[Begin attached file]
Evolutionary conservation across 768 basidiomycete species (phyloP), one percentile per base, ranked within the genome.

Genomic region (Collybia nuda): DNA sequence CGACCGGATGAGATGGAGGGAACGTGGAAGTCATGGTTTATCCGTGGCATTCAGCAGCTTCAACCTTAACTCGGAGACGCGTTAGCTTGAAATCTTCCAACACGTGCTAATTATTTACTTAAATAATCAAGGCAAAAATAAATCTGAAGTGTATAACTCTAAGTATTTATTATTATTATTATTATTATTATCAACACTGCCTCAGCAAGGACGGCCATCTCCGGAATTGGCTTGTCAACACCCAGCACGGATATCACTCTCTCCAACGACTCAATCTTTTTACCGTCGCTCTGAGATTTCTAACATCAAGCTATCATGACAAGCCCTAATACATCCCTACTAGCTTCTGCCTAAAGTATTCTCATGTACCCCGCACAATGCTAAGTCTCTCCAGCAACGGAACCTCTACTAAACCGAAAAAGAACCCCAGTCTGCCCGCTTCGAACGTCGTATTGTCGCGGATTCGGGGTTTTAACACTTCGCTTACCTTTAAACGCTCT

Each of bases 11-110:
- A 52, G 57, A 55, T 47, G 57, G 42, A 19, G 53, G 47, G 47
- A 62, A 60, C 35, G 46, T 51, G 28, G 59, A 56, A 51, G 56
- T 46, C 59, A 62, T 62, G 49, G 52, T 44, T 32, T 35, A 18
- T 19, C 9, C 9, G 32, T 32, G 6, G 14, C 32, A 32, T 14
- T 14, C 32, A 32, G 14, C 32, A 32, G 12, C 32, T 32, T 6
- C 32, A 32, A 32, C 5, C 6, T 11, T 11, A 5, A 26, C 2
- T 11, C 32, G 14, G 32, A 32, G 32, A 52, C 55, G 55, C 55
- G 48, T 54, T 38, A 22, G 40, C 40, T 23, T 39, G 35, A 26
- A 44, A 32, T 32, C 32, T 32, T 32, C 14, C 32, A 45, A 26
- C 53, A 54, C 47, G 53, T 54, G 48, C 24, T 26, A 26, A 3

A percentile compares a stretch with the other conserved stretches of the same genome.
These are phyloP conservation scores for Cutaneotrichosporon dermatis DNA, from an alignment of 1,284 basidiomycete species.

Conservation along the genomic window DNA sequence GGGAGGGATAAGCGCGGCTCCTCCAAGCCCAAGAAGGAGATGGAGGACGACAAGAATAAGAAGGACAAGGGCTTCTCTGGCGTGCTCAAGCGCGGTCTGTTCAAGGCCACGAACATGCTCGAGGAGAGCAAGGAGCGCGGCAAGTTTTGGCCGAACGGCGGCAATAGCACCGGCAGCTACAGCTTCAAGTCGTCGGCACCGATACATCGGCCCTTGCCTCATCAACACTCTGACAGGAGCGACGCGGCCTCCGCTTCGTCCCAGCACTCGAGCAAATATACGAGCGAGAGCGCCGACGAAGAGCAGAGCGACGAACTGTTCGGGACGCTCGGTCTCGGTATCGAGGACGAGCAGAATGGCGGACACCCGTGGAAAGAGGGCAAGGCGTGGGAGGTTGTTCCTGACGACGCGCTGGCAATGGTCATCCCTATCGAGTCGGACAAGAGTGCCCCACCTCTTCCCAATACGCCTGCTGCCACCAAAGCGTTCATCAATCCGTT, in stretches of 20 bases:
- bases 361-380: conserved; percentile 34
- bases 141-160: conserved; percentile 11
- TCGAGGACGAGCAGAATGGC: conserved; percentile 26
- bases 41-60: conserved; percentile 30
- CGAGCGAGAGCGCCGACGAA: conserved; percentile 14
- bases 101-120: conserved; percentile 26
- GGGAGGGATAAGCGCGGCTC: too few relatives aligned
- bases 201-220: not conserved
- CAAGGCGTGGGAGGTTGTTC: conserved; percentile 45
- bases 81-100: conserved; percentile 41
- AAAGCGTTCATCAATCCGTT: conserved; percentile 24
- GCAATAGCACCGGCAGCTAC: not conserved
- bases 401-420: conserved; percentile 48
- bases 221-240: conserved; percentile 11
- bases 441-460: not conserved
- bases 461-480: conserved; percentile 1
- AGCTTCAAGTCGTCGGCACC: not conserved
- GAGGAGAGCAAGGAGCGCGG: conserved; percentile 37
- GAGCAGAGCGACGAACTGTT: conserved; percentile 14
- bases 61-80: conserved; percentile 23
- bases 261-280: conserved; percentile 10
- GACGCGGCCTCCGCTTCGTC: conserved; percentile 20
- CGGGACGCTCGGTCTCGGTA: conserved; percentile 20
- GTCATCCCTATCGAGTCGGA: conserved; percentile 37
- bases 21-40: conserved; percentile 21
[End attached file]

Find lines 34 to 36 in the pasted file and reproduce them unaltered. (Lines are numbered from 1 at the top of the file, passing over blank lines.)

- GAGGAGAGCAAGGAGCGCGG: conserved; percentile 37
- GAGCAGAGCGACGAACTGTT: conserved; percentile 14
- bases 61-80: conserved; percentile 23